Hutchins: "I Wouldn't Change Journey for Anything"

by: Matt Fitzgerald | July 24, 2014

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Tags: Mylan WTT

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Ross Hutchins helped the Springfield Lasers secure the No. 2 seed in the Western Conference. (Photo: Camerawork USA)

If there is one thing the tennis world has learned about Ross Hutchins over the past two years, it’s that he's not afraid of a challenge.

In 2013, Hutchins was diagnosed with Hodgkin’s lymphoma. While the recovery process sidelined Hutchins for the entire season, it did not keep him away from the sport he loves. From raising money for the Royal Marsden Hospital, where he underwent treatment, to co-hosting a daily webcast at the Barclays ATP World Tour Finals, Hutchins approached each opportunity with an open mind.

Having returned to the courts in January, the Wimbledon native remains passionate about his journey in all avenues of tennis. Among his new endeavors include serving as tournament director at The Queen’s Club…and playing Mylan World TeamTennis.

When his close friend Jean-Julien Rojer went down with an injury the day before the Mylan WTT season began, Hutchins received a call about stepping in. Without hesitation, the 29-year-old hopped on a plane later that day and made his League debut 24 hours later for the Springfield Lasers.

“If it wasn’t something I was excited about, I wouldn’t do it. Everything right now involving tennis is so upbeat and buzzing,” Hutchins tells “Anything that is directed my way seems to get me going. If it does that, I say yes. Juls ranted and raved about Mylan WTT. He loved everything, from the crowds to the publicity in the United States. Any opportunity I had to be a part of it, I grabbed with both hands.

“There are certain things you can’t say no to. The things you mentioned, whether it is tournament director or media work or now playing Mylan WTT, are part of a journey I’m enjoying right now and I wouldn’t change it for anything.”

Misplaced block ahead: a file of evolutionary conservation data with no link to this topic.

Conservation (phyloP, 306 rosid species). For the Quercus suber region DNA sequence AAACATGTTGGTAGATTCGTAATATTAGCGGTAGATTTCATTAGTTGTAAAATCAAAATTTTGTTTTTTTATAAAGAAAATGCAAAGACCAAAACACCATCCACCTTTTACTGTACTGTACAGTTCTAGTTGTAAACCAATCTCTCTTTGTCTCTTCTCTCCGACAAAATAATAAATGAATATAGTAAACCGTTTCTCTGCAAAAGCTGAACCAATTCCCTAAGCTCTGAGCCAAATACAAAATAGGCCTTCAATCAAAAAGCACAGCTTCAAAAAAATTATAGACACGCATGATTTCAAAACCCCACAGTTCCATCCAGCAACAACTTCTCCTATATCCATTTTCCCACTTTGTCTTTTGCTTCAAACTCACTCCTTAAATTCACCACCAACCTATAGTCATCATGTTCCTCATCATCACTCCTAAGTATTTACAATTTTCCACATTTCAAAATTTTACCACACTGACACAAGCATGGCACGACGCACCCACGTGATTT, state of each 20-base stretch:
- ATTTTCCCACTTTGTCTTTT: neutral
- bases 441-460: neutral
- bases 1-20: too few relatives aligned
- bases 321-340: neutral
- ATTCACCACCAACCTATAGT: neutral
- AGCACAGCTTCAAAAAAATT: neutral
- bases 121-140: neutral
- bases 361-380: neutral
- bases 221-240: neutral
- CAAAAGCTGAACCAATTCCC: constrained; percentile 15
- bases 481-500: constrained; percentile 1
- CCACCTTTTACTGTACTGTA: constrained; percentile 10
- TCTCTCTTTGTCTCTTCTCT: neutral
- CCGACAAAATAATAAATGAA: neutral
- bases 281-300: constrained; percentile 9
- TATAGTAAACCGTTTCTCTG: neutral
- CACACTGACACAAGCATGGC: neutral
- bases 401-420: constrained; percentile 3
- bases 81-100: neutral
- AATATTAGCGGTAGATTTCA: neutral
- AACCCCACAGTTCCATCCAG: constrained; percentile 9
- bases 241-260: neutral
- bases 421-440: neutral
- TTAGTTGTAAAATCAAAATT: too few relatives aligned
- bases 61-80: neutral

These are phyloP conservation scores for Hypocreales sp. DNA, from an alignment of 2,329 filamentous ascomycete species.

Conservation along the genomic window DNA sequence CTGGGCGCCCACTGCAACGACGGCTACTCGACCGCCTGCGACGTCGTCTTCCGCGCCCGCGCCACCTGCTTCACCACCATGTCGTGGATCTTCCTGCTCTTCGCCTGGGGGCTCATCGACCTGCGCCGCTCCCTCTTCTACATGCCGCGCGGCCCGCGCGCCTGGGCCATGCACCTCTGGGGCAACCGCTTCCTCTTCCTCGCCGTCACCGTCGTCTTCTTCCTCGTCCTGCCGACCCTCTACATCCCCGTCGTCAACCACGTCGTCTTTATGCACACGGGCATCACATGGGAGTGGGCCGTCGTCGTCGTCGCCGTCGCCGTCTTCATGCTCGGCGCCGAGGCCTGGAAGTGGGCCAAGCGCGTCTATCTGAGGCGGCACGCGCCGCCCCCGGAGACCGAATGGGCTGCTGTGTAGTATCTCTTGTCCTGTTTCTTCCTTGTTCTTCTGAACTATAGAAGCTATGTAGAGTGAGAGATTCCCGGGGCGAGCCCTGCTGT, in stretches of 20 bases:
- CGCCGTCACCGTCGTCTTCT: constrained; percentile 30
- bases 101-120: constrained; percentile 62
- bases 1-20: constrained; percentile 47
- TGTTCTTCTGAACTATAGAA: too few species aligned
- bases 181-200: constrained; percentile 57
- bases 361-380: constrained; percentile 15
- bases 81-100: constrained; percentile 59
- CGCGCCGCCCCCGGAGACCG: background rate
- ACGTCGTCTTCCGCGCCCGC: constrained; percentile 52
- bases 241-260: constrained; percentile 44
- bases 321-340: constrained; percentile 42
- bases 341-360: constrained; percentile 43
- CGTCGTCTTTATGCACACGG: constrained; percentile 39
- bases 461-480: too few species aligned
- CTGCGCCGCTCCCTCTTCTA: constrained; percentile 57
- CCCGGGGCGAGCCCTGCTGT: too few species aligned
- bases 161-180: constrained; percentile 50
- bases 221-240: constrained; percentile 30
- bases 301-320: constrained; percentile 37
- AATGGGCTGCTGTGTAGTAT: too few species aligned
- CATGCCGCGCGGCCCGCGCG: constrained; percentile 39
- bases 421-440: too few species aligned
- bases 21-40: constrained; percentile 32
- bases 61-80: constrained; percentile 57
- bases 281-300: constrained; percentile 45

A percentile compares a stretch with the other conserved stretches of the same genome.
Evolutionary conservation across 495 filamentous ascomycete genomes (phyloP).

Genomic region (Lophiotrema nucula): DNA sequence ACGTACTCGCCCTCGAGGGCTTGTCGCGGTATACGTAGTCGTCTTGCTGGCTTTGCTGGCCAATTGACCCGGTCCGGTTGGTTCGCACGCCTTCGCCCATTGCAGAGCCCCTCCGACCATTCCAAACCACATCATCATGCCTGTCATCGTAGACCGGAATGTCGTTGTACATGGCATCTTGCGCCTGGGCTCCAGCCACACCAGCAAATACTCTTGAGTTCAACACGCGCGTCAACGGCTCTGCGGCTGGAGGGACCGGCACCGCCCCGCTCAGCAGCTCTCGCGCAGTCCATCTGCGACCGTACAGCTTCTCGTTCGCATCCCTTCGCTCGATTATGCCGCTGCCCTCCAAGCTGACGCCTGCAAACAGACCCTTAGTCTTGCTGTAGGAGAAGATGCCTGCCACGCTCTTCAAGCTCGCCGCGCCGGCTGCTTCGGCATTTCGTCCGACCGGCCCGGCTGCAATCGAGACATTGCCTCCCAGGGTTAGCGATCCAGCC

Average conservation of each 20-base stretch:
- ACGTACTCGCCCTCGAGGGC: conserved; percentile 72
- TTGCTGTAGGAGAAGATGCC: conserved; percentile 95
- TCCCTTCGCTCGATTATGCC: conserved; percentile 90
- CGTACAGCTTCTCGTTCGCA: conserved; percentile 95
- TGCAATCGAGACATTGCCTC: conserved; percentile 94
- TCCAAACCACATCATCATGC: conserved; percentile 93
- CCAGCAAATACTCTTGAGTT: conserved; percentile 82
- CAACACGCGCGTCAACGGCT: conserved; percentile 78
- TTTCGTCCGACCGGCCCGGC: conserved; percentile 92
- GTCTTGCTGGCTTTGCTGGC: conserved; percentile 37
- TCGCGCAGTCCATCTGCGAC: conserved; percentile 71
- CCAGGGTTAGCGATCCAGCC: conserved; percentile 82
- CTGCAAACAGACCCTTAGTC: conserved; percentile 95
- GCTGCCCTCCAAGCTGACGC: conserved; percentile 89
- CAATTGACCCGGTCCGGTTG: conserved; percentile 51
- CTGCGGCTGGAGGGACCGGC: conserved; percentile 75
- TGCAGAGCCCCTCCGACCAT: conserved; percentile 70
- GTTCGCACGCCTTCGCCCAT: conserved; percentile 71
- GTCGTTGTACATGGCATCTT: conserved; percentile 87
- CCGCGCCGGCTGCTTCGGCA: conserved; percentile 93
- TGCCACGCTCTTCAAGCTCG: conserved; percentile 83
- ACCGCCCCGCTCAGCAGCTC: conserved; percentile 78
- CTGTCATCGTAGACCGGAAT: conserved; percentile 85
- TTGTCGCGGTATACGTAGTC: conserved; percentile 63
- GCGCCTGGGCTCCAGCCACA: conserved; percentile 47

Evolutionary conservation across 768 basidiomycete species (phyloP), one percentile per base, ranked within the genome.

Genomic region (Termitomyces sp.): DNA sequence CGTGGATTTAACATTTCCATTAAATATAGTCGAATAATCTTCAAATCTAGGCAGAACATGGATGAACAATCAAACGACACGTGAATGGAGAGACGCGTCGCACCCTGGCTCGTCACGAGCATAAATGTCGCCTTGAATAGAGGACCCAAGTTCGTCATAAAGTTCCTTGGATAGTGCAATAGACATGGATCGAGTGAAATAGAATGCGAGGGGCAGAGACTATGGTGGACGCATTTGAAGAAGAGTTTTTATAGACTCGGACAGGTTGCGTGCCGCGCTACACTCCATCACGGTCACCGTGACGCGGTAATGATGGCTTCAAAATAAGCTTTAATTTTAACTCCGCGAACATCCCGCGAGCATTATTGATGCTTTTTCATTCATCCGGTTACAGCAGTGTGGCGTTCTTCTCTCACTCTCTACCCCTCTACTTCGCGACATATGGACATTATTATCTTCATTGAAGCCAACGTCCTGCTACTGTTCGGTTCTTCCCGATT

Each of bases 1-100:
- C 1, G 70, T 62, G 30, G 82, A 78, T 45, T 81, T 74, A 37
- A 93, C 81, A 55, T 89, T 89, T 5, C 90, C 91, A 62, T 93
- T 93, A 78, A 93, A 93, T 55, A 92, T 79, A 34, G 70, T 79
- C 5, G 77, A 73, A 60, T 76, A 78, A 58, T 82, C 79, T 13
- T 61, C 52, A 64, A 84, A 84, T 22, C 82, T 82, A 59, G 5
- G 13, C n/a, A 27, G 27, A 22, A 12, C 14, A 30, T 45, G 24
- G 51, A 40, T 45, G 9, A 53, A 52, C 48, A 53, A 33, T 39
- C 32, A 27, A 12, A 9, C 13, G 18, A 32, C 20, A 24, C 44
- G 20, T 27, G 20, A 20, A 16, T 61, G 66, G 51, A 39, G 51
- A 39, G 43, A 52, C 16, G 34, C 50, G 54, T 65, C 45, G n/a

The Lasers began the season 0-3, coming out on the losing end of two Supertiebreakers. To no one’s surprise, Hutchins never lost faith and accepted the slow start as yet another hurdle to clear.

“What I love about WTT and it’s a great concept, is that you are never out until the last ball is played. Even if you’re down in the last set, you still have a chance,” says Hutchins. “It doesn’t matter if you’re 10 games down. That’s the best concept for me. I also like that it covers every element of tennis: singles, doubles and mixed with men and women. You can’t really do more than that when it comes to showcasing tennis at its best.”

Thanks to the experience of longtime head coach John-Laffnie de Jager and the warm embrace of the Springfield community, Hutchins and his teammates found their footing. On Wednesday, the Lasers secured the final playoff berth, clinching the No. 2 seed in the Western Conference.

“There is great team chemistry and that’s down to our coach, owners and staff,” Hutchins says. “They are brilliant. They make it enjoyable. JL has been around a long time for the Lasers.”

Hutchins has the chance to help his team erase last year’s disappointment of finishing one match short of claiming the King Trophy. Should the Lasers knock off the San Diego Aviators on the road in Thursday’s Western Conference Championship, Springfield will host the Mylan WTT Finals on Sunday. Hutchins would love nothing more than to deliver a maiden championship to a fan base that has provided him with endless encouragement.

“I wouldn’t want to play for any other team,” declares Hutchins. “Everyone seems to know about the Lasers in Springfield, whether it’s wearing t-shirts and caps or seeing billboards. There is a buzz about WTT there. It’s everywhere you go in Springfield and that’s what’s so amazing.

“There is an eerie silence when the opponents win a point, but when we win one, everyone gets roaring. They really are supportive. Springfield is a great place. I had never been there before, but it has everything you need.”

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